Louis George Alexander

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Louis George Alexander (15 January 1932 – 17 June 2002) (commonly referred to as L. G. Alexander) was a British teacher and the author of numerous EFL course books, including New Concept English.

In 1977, he sold 4.7m books, which was recorded in the Guinness Book of Records as the greatest number of copies sold by an individual author in one year (1977).[1]

Biography[edit]

Louis Alexander was born Elias George Ftyaras in London. His father, George Ftyaras, was Greek and his mother, Mary Ftyaras née Manolas,[2] was an Australian of Greek ancestry – "so he spoke perfect English and perfect Greek".[3]

During much of World War II he was with his mother in Australia, later they returned to Britain, where was educated at Godalming Grammar School and the University of London. From 1954 to 1956 he was on national service in the British Army Germany (1954–56), where he had his first experience as an educator, teaching A-level English as an Educational Corps instructor.

He taught English in Germany (1954–56) and Greece (1956–65) where he was head of English at the Protypon Lykeion, Athens (what is now the Scholi Moraïti).[4]

In the 1960s he started being published with Longmans. In 1962 his first book, Sixty Steps to Précis, was published and became a bestseller. His second book, A First Book in Comprehension, was published in 1964. New Concept English, his first major book series, was published in 1967. With Longman he also published such series as: Look Listen and Learn (1968-71), Target (1972-74), Mainline (1973-81).

Louis was a member of the Council of Europe Committee on Modern Language Teaching (1973–78), and one of the authors of The Threshold Level (1975) and Waystage (1977), works developed for the Council of Europe that have been the bases of many communicative language courses and forms the Common European Framework of Reference for Languages. He served on the Committee of Management of the Society of Authors (1980–83).[4]

In the 1980s Alexander wrote reference books such as Longman English Grammar (1988; practice book 1990) and Longman Advanced Grammar (1993).

In the late 1980s he worked for UNESCO on Junior English for China course. He created the blueprint for the Survive self-study series (1980–83, reissued 1989) for modern languages and published courses in the field of computer-assisted language learning.[4]

In 1986-88 he was adviser to the University of Cambridge Local Examinations Syndicate for the Cambridge Certificate in English for International Communication.

He was a writer of EFL course materials from the 1960s onwards. Alexander consistently supported the cause of the relatively untrained non-native speaking teacher of English.

Louis Alexander died of leukemia on 17 June 2002 in Chambéry, Savoie, France.[2]

Legacy[edit]

Tim Rix, former chairman of the Longman Group, praised Alexander as having "particular abilities and knowledge", combined with a "use of linguistics", which "meshed perfectly well with the requirements of ELT [English language teaching]" in his time.[3]

Alexander had an immense influence on English language teaching in China. In recognition of this, a statue was raised in his honour in the grounds of the "Foreign Language Teaching and Research Press..., one of China’s largest schoolbook publishers".[5] The statue bears the following inscription: "...the man who cracked the linguistic code of the English language and made it learnable for millions of students worldwide through New Concept English and many other course books".[5]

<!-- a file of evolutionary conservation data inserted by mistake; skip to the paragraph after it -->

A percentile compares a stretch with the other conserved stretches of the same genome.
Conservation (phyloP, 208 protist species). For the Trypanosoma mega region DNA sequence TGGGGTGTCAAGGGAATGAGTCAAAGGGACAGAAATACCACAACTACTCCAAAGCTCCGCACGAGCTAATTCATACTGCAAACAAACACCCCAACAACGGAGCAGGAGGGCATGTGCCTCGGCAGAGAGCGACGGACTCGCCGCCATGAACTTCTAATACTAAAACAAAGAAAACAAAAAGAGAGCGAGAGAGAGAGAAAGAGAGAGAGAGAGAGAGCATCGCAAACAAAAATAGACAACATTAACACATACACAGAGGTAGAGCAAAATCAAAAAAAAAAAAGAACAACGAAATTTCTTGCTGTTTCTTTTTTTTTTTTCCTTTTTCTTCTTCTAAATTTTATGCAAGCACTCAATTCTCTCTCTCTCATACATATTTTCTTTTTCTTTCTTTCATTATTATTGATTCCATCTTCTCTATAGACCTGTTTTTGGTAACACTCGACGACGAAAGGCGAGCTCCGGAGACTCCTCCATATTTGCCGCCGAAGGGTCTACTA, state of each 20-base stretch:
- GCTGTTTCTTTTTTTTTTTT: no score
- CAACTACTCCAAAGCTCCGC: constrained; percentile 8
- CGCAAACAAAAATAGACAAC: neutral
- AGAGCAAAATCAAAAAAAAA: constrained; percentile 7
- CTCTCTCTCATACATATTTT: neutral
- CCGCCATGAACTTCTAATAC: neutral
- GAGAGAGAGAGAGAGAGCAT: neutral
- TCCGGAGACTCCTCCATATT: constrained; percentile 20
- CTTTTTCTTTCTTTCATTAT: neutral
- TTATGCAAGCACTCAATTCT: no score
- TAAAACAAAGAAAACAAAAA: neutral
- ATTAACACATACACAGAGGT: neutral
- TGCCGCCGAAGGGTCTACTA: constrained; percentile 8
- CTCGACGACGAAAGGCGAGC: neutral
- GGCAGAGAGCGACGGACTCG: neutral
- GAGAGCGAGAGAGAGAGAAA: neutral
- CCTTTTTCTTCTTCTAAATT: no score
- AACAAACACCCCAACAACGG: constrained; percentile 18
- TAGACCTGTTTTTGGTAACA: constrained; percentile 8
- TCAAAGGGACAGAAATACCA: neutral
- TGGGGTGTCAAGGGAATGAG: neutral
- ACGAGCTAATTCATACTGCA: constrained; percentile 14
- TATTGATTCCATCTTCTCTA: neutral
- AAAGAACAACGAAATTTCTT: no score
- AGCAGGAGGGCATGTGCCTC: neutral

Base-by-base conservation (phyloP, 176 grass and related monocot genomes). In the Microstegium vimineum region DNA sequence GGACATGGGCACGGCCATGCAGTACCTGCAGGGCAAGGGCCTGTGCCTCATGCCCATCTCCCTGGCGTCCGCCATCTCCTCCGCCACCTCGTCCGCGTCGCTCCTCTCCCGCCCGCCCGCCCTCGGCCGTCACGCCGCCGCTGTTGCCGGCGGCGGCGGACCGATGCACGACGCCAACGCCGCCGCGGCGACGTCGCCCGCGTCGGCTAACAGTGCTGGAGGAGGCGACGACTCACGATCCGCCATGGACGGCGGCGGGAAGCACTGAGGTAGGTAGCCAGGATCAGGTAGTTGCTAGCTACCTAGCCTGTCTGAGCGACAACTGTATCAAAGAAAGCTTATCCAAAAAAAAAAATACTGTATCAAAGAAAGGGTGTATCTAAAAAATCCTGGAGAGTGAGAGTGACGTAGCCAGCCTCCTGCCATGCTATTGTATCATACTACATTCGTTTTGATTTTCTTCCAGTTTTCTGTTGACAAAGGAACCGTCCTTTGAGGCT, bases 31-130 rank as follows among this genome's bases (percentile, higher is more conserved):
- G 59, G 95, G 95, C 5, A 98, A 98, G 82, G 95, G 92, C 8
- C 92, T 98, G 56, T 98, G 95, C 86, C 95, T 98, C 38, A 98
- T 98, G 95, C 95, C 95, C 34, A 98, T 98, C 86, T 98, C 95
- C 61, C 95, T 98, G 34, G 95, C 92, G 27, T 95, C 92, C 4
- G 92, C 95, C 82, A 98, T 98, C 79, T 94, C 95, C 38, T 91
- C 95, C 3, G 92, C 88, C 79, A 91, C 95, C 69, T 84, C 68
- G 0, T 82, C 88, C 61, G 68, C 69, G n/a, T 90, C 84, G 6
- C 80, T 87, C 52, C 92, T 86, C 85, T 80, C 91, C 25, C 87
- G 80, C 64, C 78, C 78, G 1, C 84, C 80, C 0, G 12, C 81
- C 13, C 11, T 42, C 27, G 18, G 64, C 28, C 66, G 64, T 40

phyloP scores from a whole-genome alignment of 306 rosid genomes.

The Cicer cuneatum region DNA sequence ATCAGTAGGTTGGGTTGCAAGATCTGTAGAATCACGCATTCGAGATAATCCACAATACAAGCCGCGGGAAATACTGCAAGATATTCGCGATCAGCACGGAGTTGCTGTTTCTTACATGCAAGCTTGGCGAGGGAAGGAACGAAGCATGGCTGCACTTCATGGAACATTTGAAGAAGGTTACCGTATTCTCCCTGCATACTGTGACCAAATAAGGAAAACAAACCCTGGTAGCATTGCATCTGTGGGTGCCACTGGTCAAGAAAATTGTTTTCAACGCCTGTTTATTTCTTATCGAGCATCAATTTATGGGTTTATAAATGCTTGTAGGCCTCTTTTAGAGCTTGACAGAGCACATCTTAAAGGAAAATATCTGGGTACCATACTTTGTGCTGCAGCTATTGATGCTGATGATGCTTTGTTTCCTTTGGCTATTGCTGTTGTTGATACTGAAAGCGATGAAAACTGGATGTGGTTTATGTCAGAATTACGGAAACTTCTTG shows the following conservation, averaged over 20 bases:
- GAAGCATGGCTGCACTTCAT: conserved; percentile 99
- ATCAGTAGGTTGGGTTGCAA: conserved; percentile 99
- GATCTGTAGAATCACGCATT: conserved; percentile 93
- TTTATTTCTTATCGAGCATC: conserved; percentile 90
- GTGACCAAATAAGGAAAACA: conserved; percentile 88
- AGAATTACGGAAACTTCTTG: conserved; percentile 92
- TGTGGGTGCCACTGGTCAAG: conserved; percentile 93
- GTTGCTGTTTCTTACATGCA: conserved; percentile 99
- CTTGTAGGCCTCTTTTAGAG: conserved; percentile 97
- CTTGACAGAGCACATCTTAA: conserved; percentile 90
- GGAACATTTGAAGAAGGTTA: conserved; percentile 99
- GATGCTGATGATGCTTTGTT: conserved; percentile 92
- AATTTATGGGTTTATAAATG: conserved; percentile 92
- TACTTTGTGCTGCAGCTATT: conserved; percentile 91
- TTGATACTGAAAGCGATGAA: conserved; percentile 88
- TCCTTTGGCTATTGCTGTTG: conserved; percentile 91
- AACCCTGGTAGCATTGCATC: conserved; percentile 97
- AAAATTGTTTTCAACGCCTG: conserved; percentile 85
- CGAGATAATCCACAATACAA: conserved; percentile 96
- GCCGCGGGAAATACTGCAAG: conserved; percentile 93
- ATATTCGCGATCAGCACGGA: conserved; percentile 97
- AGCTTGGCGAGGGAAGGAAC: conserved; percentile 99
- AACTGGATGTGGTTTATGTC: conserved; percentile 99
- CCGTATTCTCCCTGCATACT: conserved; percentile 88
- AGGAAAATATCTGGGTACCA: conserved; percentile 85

Personal life[edit]

Louis Alexander married Athina Voyatsis in Athens in 1956. They had had a daughter, Marianna (born 1961) and a son George (born 1963).[2] Athina died in 1979.[1] Louis married Julia née Mendus in 1980.[2]

Bibliography[edit]

His publications[6] include:

Books[edit]

  • Sixty Steps to Precis (1962)
  • Poetry and Prose Appreciation (1963)
  • A First Book in Comprehension (1964)
  • Essays and Letter Writing (1965)
  • A First Book in Comprehension (1965)
  • New Concept English (1967)
  • For and Against (1968)
  • Look, Listen and Learn! (1968–71)
  • Operation Mastermind (1971)
  • Target (1972–74)[7]
  • Mainline (1973–81)
  • Follow Me (1979–80)
  • Excel (for Egyptian Secondary Schools, 1985)
  • Plain English (1987–88)
  • Longman English Grammar (1988)
  • Longman English Grammar Practice (1990)
  • Step by Step 1-3 (1991)
  • Longman Advanced Grammar (1993)
  • Right Word, Wrong Word (1994)
  • K's First Case
  • Good Morning, Mexico
  • Dangerous Game (2000)

Note: Many other books by Alexander are listed in his For and Against (1968).

Articles[edit]

References[edit]

  1. ^ a b David Mortimer, "Louis Alexander: A revolutionary teacher of English to the world", The Guardian, 9 July 2002. Retrieved 31 March 2002.
  2. ^ a b c d Julia Alexander, Louis Alexander's family and life history, warwick.ac.uk. Retrieved 1 April 2020.
  3. ^ a b Tim Rix, in: Sue Bradley, ed., The British Book Trade: An Oral History, London: The British Library, 2008, p. 193.
  4. ^ a b c Richard Smith, L.G. Alexander's life and career, warwick.ac.uk. Retrieved 31 March 2020.
  5. ^ a b Xia Xu, "Learning Text by Heart and Language Education: The Chinese Experience", in: Theory and Practice in Language Studies, Vol. 3, No. 1, pp. 41-50, January 2013. Retrieved 1 April 2020.
  6. ^ The Writers Directory 1980-82, London and Basingstoke: The Macmillan Company, 1979, p. 17. Retrieved 31 March 2020.
  7. ^ Louis G. Alexander, linguaphonegroup.com. Retrieved 1 April 2020.

Further reading[edit]

External links[edit]